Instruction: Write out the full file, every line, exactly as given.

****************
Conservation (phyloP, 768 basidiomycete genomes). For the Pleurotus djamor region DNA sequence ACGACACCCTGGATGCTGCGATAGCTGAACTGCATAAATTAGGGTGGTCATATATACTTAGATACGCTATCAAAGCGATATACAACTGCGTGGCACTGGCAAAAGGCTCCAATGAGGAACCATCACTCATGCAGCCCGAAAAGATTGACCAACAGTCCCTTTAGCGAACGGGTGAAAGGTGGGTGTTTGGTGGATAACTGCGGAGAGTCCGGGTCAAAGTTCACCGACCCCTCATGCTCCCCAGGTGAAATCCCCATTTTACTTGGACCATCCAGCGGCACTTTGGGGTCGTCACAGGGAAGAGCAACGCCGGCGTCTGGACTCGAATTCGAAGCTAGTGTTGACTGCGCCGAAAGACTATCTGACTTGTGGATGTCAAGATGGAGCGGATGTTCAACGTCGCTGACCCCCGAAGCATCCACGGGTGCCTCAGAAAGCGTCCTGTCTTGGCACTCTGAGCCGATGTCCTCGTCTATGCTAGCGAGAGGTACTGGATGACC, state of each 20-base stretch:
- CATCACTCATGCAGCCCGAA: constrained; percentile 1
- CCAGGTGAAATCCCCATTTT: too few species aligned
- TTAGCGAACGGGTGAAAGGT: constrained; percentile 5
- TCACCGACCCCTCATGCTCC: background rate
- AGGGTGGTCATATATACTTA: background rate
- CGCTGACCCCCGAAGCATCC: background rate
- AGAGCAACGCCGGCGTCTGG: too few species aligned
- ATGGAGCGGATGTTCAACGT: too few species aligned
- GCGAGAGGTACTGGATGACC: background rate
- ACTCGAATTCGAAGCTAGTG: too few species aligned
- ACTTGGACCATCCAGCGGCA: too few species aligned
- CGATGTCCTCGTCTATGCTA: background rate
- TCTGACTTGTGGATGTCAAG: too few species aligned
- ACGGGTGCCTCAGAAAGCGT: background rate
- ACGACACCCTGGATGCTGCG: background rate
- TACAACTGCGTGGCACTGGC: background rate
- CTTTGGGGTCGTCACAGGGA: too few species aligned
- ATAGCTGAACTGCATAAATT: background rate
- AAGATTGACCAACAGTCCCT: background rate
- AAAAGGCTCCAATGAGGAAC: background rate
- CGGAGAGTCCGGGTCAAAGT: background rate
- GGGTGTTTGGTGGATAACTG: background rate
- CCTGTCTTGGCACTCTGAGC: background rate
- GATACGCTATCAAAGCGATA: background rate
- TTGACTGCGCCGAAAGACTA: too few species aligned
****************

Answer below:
Conservation (phyloP, 768 basidiomycete genomes). For the Pleurotus djamor region DNA sequence ACGACACCCTGGATGCTGCGATAGCTGAACTGCATAAATTAGGGTGGTCATATATACTTAGATACGCTATCAAAGCGATATACAACTGCGTGGCACTGGCAAAAGGCTCCAATGAGGAACCATCACTCATGCAGCCCGAAAAGATTGACCAACAGTCCCTTTAGCGAACGGGTGAAAGGTGGGTGTTTGGTGGATAACTGCGGAGAGTCCGGGTCAAAGTTCACCGACCCCTCATGCTCCCCAGGTGAAATCCCCATTTTACTTGGACCATCCAGCGGCACTTTGGGGTCGTCACAGGGAAGAGCAACGCCGGCGTCTGGACTCGAATTCGAAGCTAGTGTTGACTGCGCCGAAAGACTATCTGACTTGTGGATGTCAAGATGGAGCGGATGTTCAACGTCGCTGACCCCCGAAGCATCCACGGGTGCCTCAGAAAGCGTCCTGTCTTGGCACTCTGAGCCGATGTCCTCGTCTATGCTAGCGAGAGGTACTGGATGACC, state of each 20-base stretch:
- CATCACTCATGCAGCCCGAA: constrained; percentile 1
- CCAGGTGAAATCCCCATTTT: too few species aligned
- TTAGCGAACGGGTGAAAGGT: constrained; percentile 5
- TCACCGACCCCTCATGCTCC: background rate
- AGGGTGGTCATATATACTTA: background rate
- CGCTGACCCCCGAAGCATCC: background rate
- AGAGCAACGCCGGCGTCTGG: too few species aligned
- ATGGAGCGGATGTTCAACGT: too few species aligned
- GCGAGAGGTACTGGATGACC: background rate
- ACTCGAATTCGAAGCTAGTG: too few species aligned
- ACTTGGACCATCCAGCGGCA: too few species aligned
- CGATGTCCTCGTCTATGCTA: background rate
- TCTGACTTGTGGATGTCAAG: too few species aligned
- ACGGGTGCCTCAGAAAGCGT: background rate
- ACGACACCCTGGATGCTGCG: background rate
- TACAACTGCGTGGCACTGGC: background rate
- CTTTGGGGTCGTCACAGGGA: too few species aligned
- ATAGCTGAACTGCATAAATT: background rate
- AAGATTGACCAACAGTCCCT: background rate
- AAAAGGCTCCAATGAGGAAC: background rate
- CGGAGAGTCCGGGTCAAAGT: background rate
- GGGTGTTTGGTGGATAACTG: background rate
- CCTGTCTTGGCACTCTGAGC: background rate
- GATACGCTATCAAAGCGATA: background rate
- TTGACTGCGCCGAAAGACTA: too few species aligned